Virginia Woolf Books
Woolf's passionately argued, eloquently written manifesto in support of women artists should be required reading for anyone who cares about art, women or women artists. In it she imagines the life of Shakespeare's fictional sister, who possesses her brother's talent but not the set of—um—equipment that allows him to move ahead with a career. It's funny, poignant and definitely worth a read.
This novel traces a single day in the life of British socialite Clarissa Dalloway as she prepares for a party. The character has been thrashed as the embodiment of a vapid and superficial social class, but Clarissa's particulars are less important than what Woolf does here with language and time. Though the action happens over a single day, the characters' interior lives—always Woolf's focus—jump across decades.
Inspired by the memories of her family's summer trips, this novel focuses on a family vacationing in Scotland. What Woolf attempts in Mrs. Dalloway she nails here. Set across two days, this book snatches moments in the life of the Ramsay family and puts them on display like the pieces of a mosaic.
This is Woolf's most experimental novel, and by most accounts the most difficult to read. The novel (Woolf preferred to call it a "play-poem," so much did it depart from typical novelistic conventions) weaves the voices of six different characters together. The effect is more like reading a prose poem than a novel.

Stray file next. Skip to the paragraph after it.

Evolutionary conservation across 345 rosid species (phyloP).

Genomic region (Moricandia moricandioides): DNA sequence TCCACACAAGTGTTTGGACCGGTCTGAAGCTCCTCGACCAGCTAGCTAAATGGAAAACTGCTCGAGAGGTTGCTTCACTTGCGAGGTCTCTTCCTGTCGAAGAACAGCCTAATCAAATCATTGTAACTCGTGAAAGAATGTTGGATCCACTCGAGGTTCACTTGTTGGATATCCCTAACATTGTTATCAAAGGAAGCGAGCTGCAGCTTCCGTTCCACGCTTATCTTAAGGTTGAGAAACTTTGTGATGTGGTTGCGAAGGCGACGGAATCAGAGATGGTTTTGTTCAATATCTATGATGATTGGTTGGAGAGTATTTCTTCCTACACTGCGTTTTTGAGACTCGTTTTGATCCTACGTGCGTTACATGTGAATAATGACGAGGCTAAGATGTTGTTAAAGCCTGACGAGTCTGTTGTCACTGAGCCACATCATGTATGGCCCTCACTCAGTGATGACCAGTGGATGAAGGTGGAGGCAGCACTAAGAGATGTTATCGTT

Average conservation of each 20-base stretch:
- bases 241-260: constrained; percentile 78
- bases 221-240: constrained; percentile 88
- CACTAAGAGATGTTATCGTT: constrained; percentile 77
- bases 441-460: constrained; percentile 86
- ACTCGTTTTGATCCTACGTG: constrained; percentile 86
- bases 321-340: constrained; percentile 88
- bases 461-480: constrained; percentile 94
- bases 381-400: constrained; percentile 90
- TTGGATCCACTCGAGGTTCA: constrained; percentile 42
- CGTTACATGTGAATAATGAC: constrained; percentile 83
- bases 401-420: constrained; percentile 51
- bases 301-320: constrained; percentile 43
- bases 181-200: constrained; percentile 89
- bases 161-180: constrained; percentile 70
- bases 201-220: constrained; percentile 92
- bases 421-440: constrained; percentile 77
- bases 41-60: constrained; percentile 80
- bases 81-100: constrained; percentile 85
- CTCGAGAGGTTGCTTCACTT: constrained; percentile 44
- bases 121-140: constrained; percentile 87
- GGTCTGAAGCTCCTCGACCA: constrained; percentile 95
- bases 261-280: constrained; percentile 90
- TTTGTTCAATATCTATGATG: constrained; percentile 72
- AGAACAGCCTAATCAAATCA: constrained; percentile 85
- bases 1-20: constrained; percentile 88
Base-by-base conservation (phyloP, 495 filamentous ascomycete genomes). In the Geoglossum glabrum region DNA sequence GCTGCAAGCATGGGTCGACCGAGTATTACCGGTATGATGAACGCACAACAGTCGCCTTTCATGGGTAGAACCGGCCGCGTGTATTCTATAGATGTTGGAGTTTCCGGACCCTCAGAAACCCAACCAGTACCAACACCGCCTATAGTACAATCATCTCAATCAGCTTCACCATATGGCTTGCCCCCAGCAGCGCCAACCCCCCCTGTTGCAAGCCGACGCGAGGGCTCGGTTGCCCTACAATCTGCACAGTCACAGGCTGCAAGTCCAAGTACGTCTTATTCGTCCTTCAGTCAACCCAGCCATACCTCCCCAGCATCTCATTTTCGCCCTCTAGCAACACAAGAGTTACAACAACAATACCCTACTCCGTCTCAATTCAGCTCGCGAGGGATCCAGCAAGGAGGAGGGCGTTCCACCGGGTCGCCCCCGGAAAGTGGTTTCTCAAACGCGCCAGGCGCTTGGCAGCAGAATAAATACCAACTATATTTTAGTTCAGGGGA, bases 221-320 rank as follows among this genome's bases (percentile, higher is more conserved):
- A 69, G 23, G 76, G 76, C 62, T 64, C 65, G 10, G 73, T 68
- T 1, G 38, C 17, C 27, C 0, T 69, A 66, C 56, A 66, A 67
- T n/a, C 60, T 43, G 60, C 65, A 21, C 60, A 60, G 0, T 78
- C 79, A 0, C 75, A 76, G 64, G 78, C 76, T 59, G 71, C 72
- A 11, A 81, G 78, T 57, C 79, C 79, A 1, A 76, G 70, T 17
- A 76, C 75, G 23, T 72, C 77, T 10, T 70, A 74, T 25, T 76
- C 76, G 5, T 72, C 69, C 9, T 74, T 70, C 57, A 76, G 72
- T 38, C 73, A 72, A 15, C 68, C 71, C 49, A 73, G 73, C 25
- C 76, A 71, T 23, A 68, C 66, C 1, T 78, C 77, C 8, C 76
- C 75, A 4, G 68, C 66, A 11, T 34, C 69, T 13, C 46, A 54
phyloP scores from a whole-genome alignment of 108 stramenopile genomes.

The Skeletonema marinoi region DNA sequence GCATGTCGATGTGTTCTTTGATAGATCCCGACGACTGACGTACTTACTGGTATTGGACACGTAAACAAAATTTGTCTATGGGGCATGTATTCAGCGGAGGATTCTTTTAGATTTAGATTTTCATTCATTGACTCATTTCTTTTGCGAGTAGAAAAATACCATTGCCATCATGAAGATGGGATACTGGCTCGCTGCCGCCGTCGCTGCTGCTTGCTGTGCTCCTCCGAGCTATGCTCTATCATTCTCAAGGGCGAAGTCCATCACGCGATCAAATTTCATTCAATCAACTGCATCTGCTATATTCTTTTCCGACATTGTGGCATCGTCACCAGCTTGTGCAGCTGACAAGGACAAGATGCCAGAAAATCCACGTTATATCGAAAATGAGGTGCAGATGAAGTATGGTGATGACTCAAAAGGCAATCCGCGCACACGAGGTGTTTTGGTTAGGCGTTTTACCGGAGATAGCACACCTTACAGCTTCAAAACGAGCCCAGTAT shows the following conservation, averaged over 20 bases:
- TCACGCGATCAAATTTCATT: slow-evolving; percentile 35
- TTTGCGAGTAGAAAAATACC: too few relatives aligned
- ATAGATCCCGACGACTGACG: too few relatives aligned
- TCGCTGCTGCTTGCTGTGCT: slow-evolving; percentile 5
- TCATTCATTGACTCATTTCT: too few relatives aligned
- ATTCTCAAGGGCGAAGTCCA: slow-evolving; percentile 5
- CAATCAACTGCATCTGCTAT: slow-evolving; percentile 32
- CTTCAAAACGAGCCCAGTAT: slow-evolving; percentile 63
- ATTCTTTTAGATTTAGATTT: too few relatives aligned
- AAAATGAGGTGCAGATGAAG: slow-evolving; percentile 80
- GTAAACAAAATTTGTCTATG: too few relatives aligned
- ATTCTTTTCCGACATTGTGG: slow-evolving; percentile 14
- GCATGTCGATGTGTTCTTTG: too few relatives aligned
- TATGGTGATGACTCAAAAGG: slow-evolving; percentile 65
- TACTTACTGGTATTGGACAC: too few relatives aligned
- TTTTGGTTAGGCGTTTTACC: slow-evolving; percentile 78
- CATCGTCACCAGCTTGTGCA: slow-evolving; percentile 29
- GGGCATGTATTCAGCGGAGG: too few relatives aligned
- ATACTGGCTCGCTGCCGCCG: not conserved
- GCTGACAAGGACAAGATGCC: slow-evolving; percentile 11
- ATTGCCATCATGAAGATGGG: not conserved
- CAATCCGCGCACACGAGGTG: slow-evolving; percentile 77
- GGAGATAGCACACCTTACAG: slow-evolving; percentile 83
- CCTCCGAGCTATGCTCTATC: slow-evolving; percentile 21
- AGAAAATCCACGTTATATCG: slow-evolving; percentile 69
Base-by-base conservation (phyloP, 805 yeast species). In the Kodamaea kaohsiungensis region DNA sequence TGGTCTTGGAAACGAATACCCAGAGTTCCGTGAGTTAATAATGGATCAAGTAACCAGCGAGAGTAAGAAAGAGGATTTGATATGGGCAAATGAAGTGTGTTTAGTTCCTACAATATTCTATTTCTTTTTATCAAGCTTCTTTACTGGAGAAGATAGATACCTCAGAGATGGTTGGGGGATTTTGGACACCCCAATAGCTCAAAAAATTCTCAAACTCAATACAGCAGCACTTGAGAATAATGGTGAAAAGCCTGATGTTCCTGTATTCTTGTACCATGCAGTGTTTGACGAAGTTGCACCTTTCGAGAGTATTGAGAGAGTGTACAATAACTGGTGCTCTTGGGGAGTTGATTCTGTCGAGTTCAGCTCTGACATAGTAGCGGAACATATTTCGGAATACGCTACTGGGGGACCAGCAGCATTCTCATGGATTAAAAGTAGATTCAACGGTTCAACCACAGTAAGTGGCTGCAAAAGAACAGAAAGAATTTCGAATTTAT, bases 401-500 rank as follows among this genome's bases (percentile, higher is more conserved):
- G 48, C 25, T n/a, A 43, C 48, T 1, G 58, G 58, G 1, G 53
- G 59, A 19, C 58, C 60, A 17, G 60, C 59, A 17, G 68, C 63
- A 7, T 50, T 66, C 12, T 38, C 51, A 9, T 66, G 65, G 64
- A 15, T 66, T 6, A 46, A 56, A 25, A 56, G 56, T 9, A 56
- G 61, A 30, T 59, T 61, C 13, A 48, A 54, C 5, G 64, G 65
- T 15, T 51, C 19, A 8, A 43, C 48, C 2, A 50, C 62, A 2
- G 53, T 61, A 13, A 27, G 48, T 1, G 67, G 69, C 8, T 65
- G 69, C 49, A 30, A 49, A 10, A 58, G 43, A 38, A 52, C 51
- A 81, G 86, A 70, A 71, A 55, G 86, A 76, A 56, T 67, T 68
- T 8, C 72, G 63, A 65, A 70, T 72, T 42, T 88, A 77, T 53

There is a glut of scholarly material on Virginia Woolf, but Hermione Lee's book has been praised as one of the strongest biographies of the writer. In 900 pages, Lee tries to cut through the myths and speculation that have sprung up around Virginia Woolf to get to the truth of the writer's life. What emerges is a portrait of a flawed but still fascinating woman.
In 1972 Woolf's nephew Quentin Bell published a highly regarded biography of his aunt. This book, a personal memoir, also includes his recollections on other members of the Bloomsbury Group. This includes his parents, Vanessa and Clive Bell, his two siblings, and their unconventional family that included his mother's lover. Bell was a great writer (and a serious scholar), and his accounts are entertaining to read.
Leonard Woolf has taken a beating in Virginia Woolf biographies, with some feminist critics accusing him of either causing her mental illness or hampering her talent. Family members and serious Woolf scholars have refuted that portrayal, and Victoria Glendinning's book offers a serious and sympathetic look at Leonard Woolf. Though he is mostly remembered for the woman he married, Woolf was a creative and interesting person in his own right.